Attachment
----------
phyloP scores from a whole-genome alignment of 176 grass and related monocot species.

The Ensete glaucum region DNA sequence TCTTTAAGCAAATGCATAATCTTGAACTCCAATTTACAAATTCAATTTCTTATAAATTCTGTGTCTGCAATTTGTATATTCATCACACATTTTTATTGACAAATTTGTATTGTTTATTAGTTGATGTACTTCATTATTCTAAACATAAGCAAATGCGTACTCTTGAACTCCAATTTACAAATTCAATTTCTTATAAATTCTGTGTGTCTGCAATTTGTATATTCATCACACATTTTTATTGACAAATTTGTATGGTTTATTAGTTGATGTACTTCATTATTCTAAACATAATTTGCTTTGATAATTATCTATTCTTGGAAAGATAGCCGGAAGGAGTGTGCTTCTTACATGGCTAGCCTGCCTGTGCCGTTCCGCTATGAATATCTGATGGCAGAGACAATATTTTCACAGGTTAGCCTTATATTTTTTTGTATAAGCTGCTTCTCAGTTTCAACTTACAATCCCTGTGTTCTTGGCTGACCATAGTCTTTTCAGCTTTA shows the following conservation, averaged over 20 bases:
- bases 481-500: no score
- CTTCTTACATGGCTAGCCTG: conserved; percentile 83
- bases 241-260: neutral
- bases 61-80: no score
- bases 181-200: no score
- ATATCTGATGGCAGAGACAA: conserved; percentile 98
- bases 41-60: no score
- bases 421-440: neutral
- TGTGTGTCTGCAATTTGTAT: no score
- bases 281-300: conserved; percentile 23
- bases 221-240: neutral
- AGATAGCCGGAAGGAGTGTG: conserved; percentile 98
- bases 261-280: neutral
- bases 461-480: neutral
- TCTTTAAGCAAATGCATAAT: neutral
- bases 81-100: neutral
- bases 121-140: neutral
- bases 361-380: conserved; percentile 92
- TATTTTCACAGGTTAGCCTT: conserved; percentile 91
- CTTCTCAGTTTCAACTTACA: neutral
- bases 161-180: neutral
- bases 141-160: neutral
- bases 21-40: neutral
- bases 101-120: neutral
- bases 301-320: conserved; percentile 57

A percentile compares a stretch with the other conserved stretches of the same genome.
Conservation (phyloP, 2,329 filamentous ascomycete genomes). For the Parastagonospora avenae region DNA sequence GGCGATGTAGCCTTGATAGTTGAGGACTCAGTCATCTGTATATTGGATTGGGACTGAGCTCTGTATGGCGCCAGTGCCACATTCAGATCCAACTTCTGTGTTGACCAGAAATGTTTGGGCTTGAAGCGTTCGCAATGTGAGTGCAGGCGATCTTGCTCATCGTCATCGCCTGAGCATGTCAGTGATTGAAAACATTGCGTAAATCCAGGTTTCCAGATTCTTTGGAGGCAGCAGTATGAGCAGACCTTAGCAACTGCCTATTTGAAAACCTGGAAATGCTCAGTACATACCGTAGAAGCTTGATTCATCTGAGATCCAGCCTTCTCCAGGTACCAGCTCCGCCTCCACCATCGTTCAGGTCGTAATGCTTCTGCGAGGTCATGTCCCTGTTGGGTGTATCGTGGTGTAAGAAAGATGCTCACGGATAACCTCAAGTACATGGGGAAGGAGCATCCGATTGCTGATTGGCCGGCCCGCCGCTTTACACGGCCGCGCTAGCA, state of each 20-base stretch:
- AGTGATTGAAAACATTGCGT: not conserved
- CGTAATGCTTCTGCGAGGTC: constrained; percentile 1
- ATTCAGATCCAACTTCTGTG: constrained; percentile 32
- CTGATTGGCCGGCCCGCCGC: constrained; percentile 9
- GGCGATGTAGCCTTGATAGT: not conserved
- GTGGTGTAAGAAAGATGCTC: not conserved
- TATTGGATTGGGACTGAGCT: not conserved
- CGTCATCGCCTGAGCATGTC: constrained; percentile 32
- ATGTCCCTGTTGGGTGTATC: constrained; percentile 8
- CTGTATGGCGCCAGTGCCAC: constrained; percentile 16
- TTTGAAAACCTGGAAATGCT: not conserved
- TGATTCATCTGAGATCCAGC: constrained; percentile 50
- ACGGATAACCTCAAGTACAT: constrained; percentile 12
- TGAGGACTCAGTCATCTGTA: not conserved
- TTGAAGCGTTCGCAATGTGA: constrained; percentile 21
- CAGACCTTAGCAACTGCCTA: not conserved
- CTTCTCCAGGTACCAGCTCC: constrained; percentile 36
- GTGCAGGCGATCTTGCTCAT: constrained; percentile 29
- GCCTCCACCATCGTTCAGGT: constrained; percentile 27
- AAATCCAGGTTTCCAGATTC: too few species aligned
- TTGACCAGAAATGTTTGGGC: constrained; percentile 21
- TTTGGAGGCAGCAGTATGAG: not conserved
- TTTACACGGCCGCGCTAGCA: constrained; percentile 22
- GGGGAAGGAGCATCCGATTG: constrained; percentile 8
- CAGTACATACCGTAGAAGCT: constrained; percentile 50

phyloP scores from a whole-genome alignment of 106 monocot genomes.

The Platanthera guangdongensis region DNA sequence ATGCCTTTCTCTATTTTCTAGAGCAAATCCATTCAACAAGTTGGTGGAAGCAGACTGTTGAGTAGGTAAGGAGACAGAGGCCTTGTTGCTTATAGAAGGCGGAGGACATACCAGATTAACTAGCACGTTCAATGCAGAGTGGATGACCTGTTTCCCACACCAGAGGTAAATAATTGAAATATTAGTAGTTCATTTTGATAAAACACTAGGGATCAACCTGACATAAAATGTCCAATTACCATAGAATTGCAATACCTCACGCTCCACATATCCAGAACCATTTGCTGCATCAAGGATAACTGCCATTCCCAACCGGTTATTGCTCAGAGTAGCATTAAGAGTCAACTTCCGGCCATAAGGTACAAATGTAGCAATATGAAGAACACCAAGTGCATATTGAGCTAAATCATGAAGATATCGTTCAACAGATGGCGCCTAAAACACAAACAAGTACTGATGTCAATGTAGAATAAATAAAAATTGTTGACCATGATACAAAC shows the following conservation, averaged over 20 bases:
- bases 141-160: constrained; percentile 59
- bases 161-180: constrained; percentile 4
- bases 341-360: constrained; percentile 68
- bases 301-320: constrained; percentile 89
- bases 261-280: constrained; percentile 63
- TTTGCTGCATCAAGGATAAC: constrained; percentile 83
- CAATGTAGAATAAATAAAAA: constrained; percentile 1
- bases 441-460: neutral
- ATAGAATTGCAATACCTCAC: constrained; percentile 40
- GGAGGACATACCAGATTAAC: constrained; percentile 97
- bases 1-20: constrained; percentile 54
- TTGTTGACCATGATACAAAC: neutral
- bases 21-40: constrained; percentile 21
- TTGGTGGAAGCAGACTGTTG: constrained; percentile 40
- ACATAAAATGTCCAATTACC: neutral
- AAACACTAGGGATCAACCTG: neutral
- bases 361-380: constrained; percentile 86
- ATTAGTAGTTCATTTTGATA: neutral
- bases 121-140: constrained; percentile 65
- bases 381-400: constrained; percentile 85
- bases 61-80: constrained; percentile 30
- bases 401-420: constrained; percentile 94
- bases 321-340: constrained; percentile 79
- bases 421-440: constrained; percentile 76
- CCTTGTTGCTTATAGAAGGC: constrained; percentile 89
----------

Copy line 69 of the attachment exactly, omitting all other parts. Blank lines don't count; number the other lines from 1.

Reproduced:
- bases 21-40: constrained; percentile 21